Author
David Black
ARRSE Rating
5 Mushroom Heads
I have high hopes for this series, having received the first 3 books and finished them off in fairly short order. The ‘high concept’ is fairly simple - the author, David Black, has created a fictional Royal Naval hero, Harry Gilmour, but instead of the increasingly crowded RN of the Nelson era, Gilmour is a Royal Naval Volunteer Reservist who joins up at the start of the Second World War. After a brief and miserable stint on a capital surface ship, where as a ‘wavy navy’ part timer, Sub-Lieutenant Gilmour is up against a hostile regular big-ship mafia in the Wardroom, Harry finds himself heading to HMS DOLPHIN to join the Submarine Service. Harry has the character and sea-sense to thrive in boats, as he grew up around yachts on the banks of the Clyde, and he finds that he takes to ‘the trade’ and his fellow regular submariners accept him pretty readily.

This series really landed for me, because it works on many levels. Firstly, Black is excellent at describing the RN of 1940 - recovering from the decline and neglect of the ‘locust years’ and peacetime routines, carrying hundreds of years of tradition, but always looking for a battle while trying to lean forward into the latest war and adapt as fast as it can. The range of characters rings true, from utter buffoons as one would encounter in a ‘Sharpe’ novel, to more pragmatic and forward-looking types. Most of them are drawn sympathetically, and I was reminded of that other great sea story, ‘The Cruel Sea,’ as Black has the great Nicholas Monsarrat’s skill in portraying ordinary people doing their best under extraordinary circumstances. He weaves in seamlessly real figures from the war, such as Admiral Max Horton and Captain ‘Shrimp’ Simpson, and their speaking parts ring true. There are villains, of course, and Gilmour’s nemesis is an awful specimen of humanity, the ‘Bonny Boy,’ a senior submarine staff officer with murderous levels of ambition. Harry is party to the shameful truth behind the Bonny Boy’s self-enhanced reputation, and so he is a marked man. There need to be sequels for many reasons, but the Bonny Boy finally getting his is one of the most important!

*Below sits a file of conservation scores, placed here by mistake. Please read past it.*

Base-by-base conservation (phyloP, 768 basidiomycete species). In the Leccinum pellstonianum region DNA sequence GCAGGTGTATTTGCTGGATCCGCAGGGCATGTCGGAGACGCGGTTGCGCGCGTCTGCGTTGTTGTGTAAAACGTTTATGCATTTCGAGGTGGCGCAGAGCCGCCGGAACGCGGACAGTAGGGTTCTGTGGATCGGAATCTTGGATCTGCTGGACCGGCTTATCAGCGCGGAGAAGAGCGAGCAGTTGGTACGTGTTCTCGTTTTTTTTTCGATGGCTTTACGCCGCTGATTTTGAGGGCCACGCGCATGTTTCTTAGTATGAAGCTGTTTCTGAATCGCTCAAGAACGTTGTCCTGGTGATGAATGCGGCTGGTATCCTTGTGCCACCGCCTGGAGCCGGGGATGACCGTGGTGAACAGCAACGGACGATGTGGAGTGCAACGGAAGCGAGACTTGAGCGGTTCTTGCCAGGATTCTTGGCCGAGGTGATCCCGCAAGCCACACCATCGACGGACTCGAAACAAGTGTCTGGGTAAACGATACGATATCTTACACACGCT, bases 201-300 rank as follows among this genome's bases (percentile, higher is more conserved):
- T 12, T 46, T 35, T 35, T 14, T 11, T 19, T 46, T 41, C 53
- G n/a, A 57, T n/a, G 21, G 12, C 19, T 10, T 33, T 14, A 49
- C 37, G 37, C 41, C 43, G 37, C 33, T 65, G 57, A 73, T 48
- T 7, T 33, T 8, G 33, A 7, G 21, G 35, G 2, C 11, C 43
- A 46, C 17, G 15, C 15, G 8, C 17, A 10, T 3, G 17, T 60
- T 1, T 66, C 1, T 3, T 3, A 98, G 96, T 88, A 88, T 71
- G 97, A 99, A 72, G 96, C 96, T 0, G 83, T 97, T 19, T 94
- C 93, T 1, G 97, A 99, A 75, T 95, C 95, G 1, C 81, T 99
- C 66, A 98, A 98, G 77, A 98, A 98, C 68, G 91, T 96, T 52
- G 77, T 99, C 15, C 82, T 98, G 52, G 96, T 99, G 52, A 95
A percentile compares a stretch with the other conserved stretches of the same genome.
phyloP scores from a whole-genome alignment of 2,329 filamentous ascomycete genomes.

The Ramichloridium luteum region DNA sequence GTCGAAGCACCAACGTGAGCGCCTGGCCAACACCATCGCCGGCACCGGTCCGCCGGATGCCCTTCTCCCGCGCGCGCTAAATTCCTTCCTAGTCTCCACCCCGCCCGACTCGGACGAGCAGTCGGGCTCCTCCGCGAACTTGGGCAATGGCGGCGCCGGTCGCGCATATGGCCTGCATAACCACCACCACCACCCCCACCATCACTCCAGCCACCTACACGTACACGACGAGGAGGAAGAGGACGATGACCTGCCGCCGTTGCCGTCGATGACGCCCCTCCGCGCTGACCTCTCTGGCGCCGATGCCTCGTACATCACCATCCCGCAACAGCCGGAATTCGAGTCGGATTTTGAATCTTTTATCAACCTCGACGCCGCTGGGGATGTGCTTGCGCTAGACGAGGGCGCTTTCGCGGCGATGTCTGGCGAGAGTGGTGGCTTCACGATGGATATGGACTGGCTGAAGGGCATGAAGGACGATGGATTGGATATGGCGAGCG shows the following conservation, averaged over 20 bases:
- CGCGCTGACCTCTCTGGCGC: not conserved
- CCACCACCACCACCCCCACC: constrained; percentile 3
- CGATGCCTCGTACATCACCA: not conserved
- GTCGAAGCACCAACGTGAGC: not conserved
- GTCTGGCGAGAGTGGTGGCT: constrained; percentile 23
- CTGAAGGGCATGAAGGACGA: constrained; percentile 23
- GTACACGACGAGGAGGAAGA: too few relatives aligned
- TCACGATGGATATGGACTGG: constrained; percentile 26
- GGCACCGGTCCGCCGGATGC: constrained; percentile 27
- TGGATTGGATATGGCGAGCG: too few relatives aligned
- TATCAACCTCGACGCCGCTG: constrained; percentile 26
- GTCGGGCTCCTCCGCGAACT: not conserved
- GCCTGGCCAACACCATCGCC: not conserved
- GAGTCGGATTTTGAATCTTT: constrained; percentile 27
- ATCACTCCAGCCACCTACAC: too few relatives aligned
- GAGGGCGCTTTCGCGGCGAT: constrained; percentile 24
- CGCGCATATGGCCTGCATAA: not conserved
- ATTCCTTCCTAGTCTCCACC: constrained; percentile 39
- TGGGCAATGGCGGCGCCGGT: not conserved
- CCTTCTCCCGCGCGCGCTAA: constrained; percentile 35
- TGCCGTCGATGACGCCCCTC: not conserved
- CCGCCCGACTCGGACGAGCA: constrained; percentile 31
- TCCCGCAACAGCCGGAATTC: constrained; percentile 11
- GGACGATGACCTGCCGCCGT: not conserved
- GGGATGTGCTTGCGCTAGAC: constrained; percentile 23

Secondly, he evokes the wartime Royal Navy submarine service, the unloved runt of the RN litter, but now strategically vital to the war effort, with unerring accuracy. If there are errors and omissions in his research, this ex-submariner failed to notice them. His picture of life on wartime diesel boats is grim, detailed and authentic, and he is able to get inside the heads of the men who were there, to unpick the atmospherics and unspoken ‘mood music’ of a tightly-knit submarine crew.

Thirdly, he sets up an enormously detailed background picture of wartime life. Readers who know their wartime history will appreciate how real events and people pop up as fictional counterparts. Readers who don’t will get a fantastically readable introduction to the subject.



5/5 Mushroomheads. Harry Gilmour has real potential to become the Richard Sharpe of the Royal Navy Submarine Service. He is a sympathetic, utterly believable hero operating in an immensely detailed and accurate world, but Black’s skill as a writer means that the story carries the reader through without burying them in the detail. Accurate, readable, populated as it is with believable characters, this series adds another Tier 1 Personality to the network of great military heroes, and, best of all, he’s a submariner.
Author
Subsunk
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